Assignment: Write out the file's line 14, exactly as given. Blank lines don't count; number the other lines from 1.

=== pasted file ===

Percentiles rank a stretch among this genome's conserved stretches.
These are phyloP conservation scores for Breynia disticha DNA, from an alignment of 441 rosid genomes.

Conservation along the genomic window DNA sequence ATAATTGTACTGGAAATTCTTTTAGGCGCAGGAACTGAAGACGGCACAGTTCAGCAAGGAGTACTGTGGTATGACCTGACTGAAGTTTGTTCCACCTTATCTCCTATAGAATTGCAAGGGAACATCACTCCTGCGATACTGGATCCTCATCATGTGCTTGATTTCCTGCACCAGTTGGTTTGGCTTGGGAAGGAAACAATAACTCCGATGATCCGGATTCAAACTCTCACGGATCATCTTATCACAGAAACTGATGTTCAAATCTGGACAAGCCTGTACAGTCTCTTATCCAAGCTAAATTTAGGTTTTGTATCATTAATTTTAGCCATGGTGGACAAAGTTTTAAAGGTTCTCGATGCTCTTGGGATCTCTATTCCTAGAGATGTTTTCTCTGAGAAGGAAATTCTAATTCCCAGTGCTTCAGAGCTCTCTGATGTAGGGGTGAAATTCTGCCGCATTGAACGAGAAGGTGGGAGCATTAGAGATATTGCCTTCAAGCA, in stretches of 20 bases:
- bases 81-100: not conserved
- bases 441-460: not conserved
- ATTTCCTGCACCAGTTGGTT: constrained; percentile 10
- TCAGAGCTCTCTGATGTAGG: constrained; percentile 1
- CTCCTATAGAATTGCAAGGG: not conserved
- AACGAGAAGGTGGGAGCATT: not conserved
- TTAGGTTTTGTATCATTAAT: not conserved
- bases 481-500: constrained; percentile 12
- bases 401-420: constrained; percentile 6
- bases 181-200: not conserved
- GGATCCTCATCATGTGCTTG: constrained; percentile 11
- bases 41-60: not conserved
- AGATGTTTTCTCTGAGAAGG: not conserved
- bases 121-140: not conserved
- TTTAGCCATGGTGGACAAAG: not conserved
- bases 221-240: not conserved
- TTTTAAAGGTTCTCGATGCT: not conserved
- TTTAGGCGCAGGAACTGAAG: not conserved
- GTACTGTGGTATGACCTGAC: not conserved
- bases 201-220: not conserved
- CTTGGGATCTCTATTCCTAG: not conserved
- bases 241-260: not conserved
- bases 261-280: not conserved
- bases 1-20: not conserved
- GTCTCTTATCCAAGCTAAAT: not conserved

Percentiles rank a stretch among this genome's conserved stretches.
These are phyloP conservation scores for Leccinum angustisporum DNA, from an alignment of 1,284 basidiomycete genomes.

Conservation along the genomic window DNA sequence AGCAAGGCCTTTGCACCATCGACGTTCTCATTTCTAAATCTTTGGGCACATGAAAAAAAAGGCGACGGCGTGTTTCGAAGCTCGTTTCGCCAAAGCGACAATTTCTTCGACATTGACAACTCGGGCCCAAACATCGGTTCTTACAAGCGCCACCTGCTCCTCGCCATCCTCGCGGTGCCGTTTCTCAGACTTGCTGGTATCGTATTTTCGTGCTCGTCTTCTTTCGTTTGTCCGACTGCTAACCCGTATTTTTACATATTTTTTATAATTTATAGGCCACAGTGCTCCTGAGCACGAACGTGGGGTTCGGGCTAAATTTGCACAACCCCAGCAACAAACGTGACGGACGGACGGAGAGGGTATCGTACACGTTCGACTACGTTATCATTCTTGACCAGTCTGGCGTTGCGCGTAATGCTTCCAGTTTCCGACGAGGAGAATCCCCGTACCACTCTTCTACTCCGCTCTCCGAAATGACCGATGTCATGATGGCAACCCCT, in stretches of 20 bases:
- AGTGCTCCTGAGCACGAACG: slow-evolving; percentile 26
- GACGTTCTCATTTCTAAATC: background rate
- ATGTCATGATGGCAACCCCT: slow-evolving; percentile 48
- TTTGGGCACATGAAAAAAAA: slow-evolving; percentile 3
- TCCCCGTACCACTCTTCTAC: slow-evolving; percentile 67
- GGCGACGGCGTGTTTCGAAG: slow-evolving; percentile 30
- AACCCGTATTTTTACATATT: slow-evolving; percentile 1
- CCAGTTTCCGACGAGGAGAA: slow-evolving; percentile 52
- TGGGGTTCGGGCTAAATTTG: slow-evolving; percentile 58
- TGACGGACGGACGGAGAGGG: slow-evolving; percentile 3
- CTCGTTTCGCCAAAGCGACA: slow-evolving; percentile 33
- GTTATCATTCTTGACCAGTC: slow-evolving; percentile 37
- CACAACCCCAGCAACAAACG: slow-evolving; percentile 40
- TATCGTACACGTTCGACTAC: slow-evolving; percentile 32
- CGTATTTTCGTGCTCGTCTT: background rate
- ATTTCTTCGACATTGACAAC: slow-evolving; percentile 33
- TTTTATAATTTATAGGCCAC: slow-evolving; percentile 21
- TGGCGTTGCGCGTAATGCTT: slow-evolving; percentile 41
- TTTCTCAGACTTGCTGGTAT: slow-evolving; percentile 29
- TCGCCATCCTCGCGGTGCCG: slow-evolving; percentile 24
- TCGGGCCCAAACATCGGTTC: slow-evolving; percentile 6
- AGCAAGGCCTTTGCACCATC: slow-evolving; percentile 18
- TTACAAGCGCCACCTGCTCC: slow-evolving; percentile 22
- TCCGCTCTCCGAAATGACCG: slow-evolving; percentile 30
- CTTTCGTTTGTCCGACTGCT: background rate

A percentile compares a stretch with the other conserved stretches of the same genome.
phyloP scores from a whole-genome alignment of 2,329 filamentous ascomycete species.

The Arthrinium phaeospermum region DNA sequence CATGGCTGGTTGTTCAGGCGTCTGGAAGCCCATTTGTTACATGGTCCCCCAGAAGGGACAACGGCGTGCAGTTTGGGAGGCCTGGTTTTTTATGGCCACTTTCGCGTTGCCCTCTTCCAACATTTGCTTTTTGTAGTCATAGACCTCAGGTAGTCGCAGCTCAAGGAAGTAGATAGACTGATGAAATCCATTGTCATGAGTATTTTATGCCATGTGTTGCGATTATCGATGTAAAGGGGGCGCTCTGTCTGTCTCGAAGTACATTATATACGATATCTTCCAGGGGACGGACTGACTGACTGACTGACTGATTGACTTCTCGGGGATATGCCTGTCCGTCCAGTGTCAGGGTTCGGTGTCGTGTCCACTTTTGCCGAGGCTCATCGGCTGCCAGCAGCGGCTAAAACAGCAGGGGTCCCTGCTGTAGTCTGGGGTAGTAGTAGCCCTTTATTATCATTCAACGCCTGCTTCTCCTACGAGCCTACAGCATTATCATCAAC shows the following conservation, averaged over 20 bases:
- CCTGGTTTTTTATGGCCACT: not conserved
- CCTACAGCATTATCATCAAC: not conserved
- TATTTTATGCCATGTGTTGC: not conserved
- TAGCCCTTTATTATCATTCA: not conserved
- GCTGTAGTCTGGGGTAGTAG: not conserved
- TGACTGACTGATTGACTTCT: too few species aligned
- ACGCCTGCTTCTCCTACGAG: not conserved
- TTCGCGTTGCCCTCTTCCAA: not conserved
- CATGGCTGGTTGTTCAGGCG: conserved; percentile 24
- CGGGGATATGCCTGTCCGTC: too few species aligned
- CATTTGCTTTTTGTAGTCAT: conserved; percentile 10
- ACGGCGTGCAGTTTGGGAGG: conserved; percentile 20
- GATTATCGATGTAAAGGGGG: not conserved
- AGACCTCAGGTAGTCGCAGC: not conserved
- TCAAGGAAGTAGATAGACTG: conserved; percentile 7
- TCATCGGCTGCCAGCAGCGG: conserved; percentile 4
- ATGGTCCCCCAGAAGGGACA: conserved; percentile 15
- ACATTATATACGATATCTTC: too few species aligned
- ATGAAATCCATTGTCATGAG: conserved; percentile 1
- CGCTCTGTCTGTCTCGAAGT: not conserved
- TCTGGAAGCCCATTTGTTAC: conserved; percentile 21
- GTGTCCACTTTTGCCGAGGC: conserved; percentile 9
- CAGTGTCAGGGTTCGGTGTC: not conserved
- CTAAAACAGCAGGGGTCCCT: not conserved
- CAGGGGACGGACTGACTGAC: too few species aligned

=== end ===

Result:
- GGATCCTCATCATGTGCTTG: constrained; percentile 11